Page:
I don't care if it's a new sweetheart, new client, new pair of boots or a new job. After a while, the thrill will fade.
Sure, you can spring for more footwear and get the rush of a new chunky heel. But what about when your work becomes, well, workaday? And when you spend 40-plus hours in the office every week, you run a serious risk of resentful ennui. It becomes vital to rekindle your romance with where you are now, and what you already do, so you can dive into that work with real presence, focus and energy.
This Valentine's Day week, don't limit the celebration to your partner. Use these tips to help you fall in love with your job. Or fall in deep, platonic appreciation and respect, while knowing that it will soon be time to move on.
Either way, it will be a work affair you don't have to report to HR.
Consider your people
As my colleague Terri Trespicio observed in a piece for meQuilibrium.com, love for your work is often directly connected to your relationships with your coworkers. In fact, Trespicio discovered a study showing that long-term care facility workers who "felt they worked in a loving, caring culture reported higher levels of satisfaction and teamwork."
These relationships give color and sound to your work. As Trespicio notes, "what will make you a more resilient, contented person will never come solely from the ego boost of doing a good job. It will come from the people you've loved along the way."
This week, take a step back from your day-to-day tasks. Who do you take lunch with? Who is the one who actually makes it fun to replace the printer's toner cartridge? Who goes for coffee with you when you've had a terrible night's sleep? Make them a card to say thanks. Buy an extra latte. Celebrate that everyday, no-big-deal, sustaining office love.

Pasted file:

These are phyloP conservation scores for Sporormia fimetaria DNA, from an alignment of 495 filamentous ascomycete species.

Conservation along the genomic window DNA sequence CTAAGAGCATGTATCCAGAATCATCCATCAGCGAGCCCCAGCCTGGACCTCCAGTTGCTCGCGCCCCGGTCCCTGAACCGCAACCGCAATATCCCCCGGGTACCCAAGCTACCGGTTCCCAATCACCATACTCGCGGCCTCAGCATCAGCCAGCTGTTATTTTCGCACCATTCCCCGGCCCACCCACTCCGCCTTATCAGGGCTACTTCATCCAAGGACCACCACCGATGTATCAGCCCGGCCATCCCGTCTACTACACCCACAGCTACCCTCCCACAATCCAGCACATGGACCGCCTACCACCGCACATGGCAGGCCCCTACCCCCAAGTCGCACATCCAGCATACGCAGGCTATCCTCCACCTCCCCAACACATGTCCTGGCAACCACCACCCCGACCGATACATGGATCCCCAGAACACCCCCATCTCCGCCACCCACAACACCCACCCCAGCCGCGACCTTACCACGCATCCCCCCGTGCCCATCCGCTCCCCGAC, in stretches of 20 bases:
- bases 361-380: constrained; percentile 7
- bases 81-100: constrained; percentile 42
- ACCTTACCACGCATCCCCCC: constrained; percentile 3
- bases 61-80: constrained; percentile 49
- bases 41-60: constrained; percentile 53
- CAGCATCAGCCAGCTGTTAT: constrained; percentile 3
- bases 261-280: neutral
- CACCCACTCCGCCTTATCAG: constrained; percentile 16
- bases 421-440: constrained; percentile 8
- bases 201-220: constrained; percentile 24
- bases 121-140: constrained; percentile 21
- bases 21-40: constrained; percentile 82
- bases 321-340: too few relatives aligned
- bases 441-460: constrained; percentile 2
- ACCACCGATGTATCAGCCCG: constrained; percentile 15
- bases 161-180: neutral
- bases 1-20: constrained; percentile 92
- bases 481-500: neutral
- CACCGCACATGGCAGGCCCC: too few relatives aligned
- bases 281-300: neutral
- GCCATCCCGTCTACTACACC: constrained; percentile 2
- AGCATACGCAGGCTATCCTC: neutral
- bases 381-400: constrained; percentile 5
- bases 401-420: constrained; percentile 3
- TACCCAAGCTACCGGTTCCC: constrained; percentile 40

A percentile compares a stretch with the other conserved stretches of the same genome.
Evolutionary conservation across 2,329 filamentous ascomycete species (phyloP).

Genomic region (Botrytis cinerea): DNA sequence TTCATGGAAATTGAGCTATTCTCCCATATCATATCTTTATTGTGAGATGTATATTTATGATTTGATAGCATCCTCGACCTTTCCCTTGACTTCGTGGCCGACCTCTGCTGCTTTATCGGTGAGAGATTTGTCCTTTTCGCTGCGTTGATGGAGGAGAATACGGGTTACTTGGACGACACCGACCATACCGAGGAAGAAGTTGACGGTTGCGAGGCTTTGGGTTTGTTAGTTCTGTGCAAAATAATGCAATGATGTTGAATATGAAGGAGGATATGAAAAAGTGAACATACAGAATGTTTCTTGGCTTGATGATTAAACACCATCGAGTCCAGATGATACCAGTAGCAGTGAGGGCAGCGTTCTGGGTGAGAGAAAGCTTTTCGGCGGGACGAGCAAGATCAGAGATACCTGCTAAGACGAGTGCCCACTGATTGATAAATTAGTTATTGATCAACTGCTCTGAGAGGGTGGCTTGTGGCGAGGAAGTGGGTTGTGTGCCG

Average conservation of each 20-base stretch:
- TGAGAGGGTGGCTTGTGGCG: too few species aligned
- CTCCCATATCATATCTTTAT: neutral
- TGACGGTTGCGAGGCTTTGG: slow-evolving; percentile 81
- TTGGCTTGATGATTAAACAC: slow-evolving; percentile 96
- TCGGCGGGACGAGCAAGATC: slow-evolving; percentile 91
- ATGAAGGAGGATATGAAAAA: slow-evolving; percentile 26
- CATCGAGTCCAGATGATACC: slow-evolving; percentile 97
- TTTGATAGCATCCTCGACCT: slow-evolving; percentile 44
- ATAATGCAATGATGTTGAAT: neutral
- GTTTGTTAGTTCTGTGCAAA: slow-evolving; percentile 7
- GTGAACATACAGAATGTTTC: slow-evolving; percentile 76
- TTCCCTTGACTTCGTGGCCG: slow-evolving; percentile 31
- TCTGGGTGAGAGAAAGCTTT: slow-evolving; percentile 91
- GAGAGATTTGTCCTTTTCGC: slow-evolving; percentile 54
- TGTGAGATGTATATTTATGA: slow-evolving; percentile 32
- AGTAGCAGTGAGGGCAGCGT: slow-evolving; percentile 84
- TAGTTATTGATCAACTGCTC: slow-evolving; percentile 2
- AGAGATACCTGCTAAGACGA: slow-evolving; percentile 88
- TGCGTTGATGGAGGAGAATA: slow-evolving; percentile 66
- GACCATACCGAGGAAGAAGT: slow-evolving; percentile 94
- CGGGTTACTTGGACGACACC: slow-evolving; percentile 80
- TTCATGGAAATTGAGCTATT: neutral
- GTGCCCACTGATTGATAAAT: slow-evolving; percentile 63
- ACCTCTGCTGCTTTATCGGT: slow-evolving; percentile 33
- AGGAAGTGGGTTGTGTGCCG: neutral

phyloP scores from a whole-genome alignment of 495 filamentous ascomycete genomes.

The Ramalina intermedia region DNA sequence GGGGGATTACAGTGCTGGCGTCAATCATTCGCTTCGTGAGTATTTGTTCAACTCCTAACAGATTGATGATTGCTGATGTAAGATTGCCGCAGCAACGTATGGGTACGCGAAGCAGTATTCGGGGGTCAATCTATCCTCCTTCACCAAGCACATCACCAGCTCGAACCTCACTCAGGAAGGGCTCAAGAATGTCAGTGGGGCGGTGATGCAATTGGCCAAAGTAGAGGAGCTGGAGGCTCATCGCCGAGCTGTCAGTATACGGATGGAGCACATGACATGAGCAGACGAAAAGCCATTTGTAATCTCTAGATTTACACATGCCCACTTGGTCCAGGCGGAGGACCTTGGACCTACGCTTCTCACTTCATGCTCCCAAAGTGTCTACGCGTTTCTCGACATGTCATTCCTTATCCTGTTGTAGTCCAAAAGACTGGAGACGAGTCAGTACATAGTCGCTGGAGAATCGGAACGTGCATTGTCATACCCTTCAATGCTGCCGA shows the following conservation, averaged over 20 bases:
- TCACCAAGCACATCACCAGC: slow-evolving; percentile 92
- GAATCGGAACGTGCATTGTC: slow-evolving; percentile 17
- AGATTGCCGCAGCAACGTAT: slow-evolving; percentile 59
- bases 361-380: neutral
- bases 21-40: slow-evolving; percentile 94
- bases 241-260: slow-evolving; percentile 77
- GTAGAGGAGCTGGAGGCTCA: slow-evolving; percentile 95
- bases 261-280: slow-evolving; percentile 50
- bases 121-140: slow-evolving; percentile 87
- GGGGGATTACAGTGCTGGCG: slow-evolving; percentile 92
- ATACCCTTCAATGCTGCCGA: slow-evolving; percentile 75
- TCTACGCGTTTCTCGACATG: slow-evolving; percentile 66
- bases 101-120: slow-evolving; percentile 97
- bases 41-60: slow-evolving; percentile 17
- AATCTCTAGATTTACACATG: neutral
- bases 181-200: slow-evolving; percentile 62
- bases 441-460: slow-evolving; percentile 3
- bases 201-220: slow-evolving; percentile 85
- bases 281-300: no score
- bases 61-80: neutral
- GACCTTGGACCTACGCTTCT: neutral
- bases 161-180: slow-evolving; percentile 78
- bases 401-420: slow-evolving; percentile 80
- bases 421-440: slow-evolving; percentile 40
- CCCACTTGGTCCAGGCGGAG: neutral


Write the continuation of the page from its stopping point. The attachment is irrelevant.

Consider your body
I hear the record scratch here, and you asking: what does my body have to do with how I feel about my job?
The question proves my point. You are in fact a human body during the execution of your job which more than likely includes long stretches of sitting still. Now look at this Washington Post report on the perils of sitting for long periods of time, showing that prolonged inactivity makes us tired, mentally foggy and, over time, ill.
A great deal of your bad romance with work may not be coming from this or that boring assignment or that annoying coworker or this sense of mild dread that your creativity is withering on the vine. No — you might be out of love with your job because your physical body is suffering and that's affecting how you experience everything.
This week, bump up or start a new kind of physical activity during the day. A walk. A set of desk tricep dips. Lunch yoga. Taekwondo.
Also, drink more water than you normally do, and eat nourishing, yummy food when you're hungry. Give your body some TLC and see how that careful tenderness changes the nature of your days.
Consider your purpose
The bloom completely exits the rose when your workday is nothing but numbness and drudgery. You go from task to task, checking the boxes, waiting to live your real life once you're off the clock.
Of course, we all deal with drudge. Most jobs are not glamorous mile-a-minute photo shoot affairs! (And if yours is, we are jealous and will try to steal it.) It's possible though, that you may have simply lost sight of what those tasks really mean. Maybe this Valentine's Day week it's time to look hard at what you care about and what gives you a sense of purpose and meaning.
You might do a formal purpose of impact exercise. Or you might examine your daily tasks and see how they contribute to a larger good. Look closely at tasks or projects that you are good at and take pleasure in. Chances are, they are inherently connected to your personal sense of purpose, and bringing them into greater awareness will give you greater satisfaction with your work.